The West Clermont Local School District has received a rating of “effective” from the Ohio Department of Education.
“We have had effective ratings from the state for the past several years,” said Superintendent Dr. Gary Brooks. “We keep juggling around which schools are excellent and which ones are effective. According to the state’s assessment, none of our schools this year are in continuous improvement, but we have moved everything up to at least effective, so that is a plus for us.”
Every fall, the state issues report cards to school districts based on the results of standardized tests given to students of all grades in the district.
The report card measures achievement in reading, math, writing, social studies, and science. It also measures student attendance and graduation rates.
West Clermont met 21 out of the 25 state’s performance indicators, which, across the state, is better than the average. The district only fell short in the indicators for its graduation rate, the 10th grade science test scores, and the 11th grade science test scores.
“We will be aggressively working on improving our high school’s science scores. Our graduation rate has slowly improved but is still slightly lower than the state’s requirements,” remarked Brooks in his office Aug. 21. “We have come to realize that passing graduation tests depends somewhat on students doing well at the freshmen level.”
According to Brooks, the 9th grade level seems to be the benchmark grade level that students need to be successful at in increasing the likelihood of graduating. That is an area that the district will be focusing on to increase its graduation rate.
“The place to start is in the elementary and middle school grades,” Brooks said. The big “wake-up” moment for most students is the ninth grade. We know that we have been quite successful in the past in emphasizing the importance of math and literacy programs through the elementary and middle school years (as evidenced in the consistent excellent ratings of the Clough Pike and Merwin Elementary schools). So we are pushing that model forward into early high school years. There is little doubt that getting students through their freshmen year dramatically improves their chances of graduating. We will be beginning extensive freshmen support programs this year to ensure their success.”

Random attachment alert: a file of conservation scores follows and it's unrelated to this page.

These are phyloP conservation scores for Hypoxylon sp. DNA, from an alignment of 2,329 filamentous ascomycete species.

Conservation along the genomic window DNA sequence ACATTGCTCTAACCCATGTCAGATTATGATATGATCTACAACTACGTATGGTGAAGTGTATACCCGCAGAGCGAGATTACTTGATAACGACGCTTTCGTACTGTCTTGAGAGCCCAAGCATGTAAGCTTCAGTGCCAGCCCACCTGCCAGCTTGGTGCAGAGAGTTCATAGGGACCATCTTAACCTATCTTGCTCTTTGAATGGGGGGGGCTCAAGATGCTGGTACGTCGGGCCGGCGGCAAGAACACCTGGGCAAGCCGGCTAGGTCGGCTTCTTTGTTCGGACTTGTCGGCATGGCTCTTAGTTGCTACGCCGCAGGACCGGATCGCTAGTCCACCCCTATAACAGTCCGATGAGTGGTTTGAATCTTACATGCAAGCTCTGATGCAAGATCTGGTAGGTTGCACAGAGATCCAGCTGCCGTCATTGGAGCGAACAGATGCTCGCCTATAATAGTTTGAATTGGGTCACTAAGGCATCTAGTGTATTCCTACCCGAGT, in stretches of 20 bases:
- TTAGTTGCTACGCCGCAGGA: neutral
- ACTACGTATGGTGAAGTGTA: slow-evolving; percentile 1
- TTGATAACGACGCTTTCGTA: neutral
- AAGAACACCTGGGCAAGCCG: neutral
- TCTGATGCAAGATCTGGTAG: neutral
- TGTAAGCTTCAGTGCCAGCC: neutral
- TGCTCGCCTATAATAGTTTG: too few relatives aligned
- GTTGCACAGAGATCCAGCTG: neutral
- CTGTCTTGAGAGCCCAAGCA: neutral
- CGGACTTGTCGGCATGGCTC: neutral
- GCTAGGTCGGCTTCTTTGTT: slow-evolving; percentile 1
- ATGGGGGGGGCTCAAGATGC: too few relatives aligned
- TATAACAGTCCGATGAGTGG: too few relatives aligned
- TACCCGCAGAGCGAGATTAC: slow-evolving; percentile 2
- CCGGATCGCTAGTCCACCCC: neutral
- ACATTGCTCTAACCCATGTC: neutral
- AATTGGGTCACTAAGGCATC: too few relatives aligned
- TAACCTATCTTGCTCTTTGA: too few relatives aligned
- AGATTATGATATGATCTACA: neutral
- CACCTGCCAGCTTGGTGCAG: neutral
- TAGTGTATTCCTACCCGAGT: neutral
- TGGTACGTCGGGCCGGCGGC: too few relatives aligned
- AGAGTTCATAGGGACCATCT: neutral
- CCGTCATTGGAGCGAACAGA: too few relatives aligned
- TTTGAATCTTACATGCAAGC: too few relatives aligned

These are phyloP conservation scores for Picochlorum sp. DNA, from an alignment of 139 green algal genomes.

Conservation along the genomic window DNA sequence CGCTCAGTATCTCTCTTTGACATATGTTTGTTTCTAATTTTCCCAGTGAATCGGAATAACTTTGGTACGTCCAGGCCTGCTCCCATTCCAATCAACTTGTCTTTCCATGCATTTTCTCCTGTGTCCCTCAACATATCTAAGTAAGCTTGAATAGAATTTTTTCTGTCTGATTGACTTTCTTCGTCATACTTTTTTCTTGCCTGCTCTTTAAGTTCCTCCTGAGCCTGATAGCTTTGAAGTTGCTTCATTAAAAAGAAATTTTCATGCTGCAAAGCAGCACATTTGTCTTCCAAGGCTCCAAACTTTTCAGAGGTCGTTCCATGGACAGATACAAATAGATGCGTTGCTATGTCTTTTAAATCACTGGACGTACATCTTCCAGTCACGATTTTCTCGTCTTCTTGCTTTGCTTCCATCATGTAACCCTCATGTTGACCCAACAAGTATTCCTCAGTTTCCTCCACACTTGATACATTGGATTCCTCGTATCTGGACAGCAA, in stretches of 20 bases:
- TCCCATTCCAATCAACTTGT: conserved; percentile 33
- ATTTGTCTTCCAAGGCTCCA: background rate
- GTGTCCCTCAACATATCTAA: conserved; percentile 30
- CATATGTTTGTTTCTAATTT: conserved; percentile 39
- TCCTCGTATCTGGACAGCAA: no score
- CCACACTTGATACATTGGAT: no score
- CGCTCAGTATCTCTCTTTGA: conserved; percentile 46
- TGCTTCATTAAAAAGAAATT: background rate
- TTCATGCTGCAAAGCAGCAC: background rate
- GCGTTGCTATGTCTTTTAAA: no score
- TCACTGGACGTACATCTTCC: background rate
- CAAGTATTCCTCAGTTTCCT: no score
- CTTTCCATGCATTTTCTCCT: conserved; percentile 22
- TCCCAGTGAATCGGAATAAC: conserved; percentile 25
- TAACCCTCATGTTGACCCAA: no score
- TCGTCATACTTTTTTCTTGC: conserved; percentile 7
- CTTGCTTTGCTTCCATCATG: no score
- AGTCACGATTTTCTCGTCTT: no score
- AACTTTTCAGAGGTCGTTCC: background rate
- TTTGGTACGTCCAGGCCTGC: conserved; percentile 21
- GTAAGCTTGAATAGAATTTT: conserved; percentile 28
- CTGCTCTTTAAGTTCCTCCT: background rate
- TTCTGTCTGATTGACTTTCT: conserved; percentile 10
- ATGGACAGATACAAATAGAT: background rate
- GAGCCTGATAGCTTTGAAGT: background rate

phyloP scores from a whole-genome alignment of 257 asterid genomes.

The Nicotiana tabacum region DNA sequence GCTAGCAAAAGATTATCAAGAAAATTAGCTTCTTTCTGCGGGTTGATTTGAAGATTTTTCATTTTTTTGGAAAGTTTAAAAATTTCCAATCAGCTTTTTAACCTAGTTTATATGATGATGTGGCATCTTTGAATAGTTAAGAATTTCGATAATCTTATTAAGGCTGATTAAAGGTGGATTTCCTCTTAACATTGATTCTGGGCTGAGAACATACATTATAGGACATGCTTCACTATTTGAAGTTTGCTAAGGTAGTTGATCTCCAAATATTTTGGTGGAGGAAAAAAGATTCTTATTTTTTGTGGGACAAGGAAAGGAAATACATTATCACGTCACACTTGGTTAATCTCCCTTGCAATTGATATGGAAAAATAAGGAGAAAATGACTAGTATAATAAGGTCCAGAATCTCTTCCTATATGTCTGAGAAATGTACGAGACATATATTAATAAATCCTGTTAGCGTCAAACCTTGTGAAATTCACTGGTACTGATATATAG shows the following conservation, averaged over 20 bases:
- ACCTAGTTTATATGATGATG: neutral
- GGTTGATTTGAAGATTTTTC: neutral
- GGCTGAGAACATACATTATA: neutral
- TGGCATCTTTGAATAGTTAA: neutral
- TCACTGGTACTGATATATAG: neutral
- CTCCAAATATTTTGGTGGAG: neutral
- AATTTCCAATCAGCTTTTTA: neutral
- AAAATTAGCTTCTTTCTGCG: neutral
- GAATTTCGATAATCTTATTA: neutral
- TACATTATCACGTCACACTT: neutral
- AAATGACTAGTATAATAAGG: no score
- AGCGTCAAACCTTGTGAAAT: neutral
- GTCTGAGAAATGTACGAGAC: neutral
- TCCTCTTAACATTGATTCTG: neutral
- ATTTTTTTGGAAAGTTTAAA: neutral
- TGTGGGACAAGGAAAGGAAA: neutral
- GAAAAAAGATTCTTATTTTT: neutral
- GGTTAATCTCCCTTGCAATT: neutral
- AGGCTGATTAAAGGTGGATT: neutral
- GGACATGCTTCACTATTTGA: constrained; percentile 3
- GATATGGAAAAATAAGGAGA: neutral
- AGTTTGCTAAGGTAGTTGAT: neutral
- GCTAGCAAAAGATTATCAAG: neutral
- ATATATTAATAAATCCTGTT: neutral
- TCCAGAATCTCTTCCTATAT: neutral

Based on the state’s assessment, the two areas that are of most concern to the West Clermont Board of Education and the district are reading and math.
“We know that through research across the country and through our own data that students fail or succeed based upon whether or not they can read well across any subject matter. We need to be more efficient in how we teach mathematics and numeracy (applying mathematics to problem solving in relevant ways). We will not be satisfied with any future rating below excellent and we are working toward that every day.”
Brooks is most proud of the fact that, in economic terms, the school district is pretty diverse yet still succeeds in educating its students.
“We do not have a lot of diversity in terms of race or ethnicity, or many of the other things that schools are challenged with. We have middle class, lower middle class, even poverty-ridden areas in the district. We have been able to have students across all of those economic strata move forward to at least an effective rating and moving toward an excellent one. We have taken a community that has been to some degree satisfied with the status quo up until several years ago and we are proud that we have pushed it forward to the next level. We are looking forward to moving it even further in the future.”
When asked if the state tests reflected the effectiveness of all students in the district (including the gifted, college-bound highest-achieving students) Brooks said that it was getting closer.
“The state tests measure the mean across the middle,” he said. “Now, through the No Child Left behind Act (which President Bush signed into law in 2001 and requires all students regardless of handicap or ability to take the same test), schools are being asked to drive changes in the Ohio achievement tests in order to categorize individual achievements into sub-categories. We are not there quite yet.”
The sub-categories would include ethnicity, giftedness, race, handicapped, non-handicapped, hearing impaired, visually impaired, and orthopedically impaired; these test score percentages would be reported separately. For example, gifted students are not desegregated separately in the report cards from the state.
Some groups would not even reach the subgroup status. An example of this would be a small group of special education students.
According to Brooks, these many and varied subgroups of students are weighted differently in terms of how a school district accrues points for the state report cards.
“The attempt through the No Child Left Behind Act is to use our scores to make sure that the students in all of our schools are achieving and improving, not just the average.”
A complete list of the state report card ratings of all 12 schools in the West Clermont district, with comparison data from previous years, can be found at www.ode.state.oh.us.